Mycena interrupta, commonly known as the pixie's parasol, is a species of mushroom. It has a Gondwanan distribution pattern, being found in Australia, New Zealand, New Caledonia  and Chile. In Australia it is found in Victoria, Tasmania, New South Wales, and South Australia, and in Queensland where its distribution is limited to Lamington National Park.
Agaricus interruptus Berk. (1860)
The caps of Mycena interrupta range from 0.8 to 2 cm, and they are a brilliant cyan blue colour. They are globose when emergent and then become a broad convex as they mature, with the centre of the cap slightly depressed. The caps are often sticky and appear slimy looking, particularly in moist weather.
The length of the stipe typically ranges from 1 to 2 cm long and 0.1 to 0.2 cm thick. It is white, smooth and the base of the stipe is attached to the wood substrate by a flat white disk, similar to Mycena austrororida, which, unlike M. interrupta is attached to the wood substrate by a mass of clumped fine hairs.
Habitat and DistributionEdit
|Wikimedia Commons has media related to Mycena interrupta.|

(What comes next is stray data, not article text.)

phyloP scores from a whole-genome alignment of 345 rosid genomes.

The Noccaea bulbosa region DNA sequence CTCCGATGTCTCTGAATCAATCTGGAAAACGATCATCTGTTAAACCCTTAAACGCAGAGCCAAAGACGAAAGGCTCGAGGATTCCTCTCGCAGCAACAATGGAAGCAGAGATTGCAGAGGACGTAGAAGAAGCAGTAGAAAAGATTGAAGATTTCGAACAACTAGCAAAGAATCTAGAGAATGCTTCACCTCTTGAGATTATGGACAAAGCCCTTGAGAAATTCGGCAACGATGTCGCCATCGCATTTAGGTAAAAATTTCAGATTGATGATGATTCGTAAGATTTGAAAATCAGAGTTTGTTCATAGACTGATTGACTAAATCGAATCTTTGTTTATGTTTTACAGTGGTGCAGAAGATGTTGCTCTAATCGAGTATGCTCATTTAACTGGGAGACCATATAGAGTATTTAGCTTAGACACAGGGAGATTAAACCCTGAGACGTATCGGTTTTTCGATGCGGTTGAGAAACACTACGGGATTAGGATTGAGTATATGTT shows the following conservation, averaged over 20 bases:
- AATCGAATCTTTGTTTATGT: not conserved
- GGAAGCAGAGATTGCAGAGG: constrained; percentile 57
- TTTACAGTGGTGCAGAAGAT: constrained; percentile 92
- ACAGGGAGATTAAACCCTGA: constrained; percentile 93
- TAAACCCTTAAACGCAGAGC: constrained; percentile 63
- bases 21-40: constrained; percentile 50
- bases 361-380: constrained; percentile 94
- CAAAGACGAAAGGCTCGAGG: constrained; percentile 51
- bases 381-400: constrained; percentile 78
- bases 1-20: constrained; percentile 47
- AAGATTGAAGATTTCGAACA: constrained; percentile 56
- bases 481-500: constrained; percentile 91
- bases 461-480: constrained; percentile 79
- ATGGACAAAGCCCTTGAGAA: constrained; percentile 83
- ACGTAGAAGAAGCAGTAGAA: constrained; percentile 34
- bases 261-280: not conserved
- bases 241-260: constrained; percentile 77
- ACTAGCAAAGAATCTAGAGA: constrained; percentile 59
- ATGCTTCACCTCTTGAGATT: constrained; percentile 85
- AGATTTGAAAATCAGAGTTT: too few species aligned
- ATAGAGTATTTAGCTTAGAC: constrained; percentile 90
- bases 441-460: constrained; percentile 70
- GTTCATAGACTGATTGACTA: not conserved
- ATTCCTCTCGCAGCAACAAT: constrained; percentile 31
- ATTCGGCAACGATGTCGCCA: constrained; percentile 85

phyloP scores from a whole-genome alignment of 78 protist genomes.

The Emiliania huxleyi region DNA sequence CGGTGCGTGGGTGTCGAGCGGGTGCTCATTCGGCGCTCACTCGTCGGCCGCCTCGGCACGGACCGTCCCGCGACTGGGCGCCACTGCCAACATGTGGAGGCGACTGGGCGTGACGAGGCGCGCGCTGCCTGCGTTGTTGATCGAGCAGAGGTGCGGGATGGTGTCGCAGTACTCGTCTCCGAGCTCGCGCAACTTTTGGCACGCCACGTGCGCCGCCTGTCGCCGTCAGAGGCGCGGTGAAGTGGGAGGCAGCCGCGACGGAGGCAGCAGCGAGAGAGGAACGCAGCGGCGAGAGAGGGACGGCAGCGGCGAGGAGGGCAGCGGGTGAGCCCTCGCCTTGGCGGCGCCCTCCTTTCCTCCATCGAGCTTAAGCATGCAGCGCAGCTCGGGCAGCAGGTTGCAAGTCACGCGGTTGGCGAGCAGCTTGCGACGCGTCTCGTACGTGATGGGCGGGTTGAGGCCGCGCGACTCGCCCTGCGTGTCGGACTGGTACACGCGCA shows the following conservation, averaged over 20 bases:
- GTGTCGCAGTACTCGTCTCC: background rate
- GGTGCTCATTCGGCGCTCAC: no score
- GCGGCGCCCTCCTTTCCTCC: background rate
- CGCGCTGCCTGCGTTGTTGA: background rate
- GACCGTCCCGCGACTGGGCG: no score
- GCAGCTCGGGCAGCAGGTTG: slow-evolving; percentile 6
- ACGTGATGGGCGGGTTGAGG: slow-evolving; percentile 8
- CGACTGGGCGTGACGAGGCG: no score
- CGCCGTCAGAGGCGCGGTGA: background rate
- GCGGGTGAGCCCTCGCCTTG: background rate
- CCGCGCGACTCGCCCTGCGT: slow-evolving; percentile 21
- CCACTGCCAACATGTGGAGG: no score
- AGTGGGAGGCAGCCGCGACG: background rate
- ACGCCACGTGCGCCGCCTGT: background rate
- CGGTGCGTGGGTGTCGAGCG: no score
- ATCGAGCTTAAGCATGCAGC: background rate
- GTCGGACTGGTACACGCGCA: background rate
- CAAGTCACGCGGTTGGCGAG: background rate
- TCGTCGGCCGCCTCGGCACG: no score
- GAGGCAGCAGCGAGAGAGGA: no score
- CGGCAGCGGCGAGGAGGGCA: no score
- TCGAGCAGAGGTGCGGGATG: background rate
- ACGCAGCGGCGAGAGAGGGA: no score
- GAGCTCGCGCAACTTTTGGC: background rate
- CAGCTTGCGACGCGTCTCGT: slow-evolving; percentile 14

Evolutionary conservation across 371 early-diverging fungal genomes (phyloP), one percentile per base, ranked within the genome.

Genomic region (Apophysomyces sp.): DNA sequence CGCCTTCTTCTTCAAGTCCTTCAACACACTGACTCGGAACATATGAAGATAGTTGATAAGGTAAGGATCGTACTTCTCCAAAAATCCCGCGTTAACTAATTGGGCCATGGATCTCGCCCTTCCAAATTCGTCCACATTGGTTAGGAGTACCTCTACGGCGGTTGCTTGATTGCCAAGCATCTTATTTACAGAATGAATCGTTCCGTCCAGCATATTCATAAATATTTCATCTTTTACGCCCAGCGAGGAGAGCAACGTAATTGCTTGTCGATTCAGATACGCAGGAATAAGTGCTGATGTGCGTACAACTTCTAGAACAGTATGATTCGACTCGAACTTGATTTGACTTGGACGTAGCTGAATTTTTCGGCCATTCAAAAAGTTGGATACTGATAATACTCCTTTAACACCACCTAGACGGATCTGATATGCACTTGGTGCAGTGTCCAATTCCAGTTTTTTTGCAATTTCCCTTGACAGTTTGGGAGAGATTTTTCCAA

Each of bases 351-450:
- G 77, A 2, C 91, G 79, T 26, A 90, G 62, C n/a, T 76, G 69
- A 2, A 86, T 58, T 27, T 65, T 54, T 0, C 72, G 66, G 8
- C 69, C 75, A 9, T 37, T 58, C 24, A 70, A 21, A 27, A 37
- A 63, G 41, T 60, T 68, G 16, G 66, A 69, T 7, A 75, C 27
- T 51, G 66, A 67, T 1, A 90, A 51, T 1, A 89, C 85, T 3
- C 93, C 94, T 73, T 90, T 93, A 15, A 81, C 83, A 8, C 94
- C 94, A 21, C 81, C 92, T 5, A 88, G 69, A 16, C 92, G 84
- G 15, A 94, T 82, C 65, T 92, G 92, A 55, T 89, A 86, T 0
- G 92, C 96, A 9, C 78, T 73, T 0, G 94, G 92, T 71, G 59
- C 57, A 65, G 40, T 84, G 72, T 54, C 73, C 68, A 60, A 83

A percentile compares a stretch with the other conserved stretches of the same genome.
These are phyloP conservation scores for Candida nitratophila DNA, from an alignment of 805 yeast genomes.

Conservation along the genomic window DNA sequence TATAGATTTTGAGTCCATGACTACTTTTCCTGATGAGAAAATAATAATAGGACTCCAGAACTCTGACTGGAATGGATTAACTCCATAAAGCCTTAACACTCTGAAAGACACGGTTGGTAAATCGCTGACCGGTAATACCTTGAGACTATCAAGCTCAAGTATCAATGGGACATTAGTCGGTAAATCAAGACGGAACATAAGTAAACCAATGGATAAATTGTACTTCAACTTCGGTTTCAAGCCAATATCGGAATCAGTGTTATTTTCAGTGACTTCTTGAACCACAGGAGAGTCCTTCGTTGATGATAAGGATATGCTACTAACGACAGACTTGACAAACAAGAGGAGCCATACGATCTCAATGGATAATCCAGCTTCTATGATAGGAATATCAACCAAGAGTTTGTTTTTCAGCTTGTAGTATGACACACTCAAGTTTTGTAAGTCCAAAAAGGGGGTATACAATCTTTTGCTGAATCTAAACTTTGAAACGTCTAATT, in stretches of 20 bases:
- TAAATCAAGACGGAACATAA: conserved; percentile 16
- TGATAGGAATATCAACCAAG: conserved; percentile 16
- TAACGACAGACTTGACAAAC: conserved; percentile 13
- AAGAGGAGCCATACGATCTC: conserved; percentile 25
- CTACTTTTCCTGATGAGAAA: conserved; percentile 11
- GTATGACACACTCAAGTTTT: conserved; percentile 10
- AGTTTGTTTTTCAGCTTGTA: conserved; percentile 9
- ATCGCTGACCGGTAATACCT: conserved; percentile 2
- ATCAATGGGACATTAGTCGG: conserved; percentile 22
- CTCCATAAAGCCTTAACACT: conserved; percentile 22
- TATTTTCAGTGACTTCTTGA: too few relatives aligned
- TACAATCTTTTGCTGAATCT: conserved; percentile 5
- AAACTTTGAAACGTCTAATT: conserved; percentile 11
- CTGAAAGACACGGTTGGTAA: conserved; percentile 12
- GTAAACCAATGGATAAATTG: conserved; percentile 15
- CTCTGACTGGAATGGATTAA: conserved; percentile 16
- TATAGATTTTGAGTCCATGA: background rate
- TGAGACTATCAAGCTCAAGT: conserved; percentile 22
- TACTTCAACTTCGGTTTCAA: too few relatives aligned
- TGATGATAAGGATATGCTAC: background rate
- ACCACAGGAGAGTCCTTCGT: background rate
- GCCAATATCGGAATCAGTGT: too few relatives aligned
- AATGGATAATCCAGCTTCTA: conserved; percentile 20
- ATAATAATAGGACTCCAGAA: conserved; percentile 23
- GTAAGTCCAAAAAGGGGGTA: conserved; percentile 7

- "Mycogeography - Australia's Gondwanan and Asian connections". Anbg.gov.au. 2011-06-23. Retrieved 2012-01-25.
- "Mycena interrupta". Biology-blog.com. Archived from the original on 2012-02-24. Retrieved 2012-01-25.
- "Archived copy". Archived from the original on 2014-11-29. Retrieved 2014-04-13.CS1 maint: archived copy as title (link)
- A field guide to the fungi of Australia. By Tony Young, A. M. Young, Kay Smith. Illustrated by Kay Smith. Published by UNSW Press, 2005. ISBN 0-86840-742-9, 978-0-86840-742-5. page 158
- Desjardin, Dennis E.; et al. (2007). "Bio luminescent Mycena species from São Paulo, Brazil" (PDF). Mycologia. The Mycological Society of America, Lawrence. 99 (2): 317–331. doi:10.3852/mycologia.99.2.317. PMID 17682785.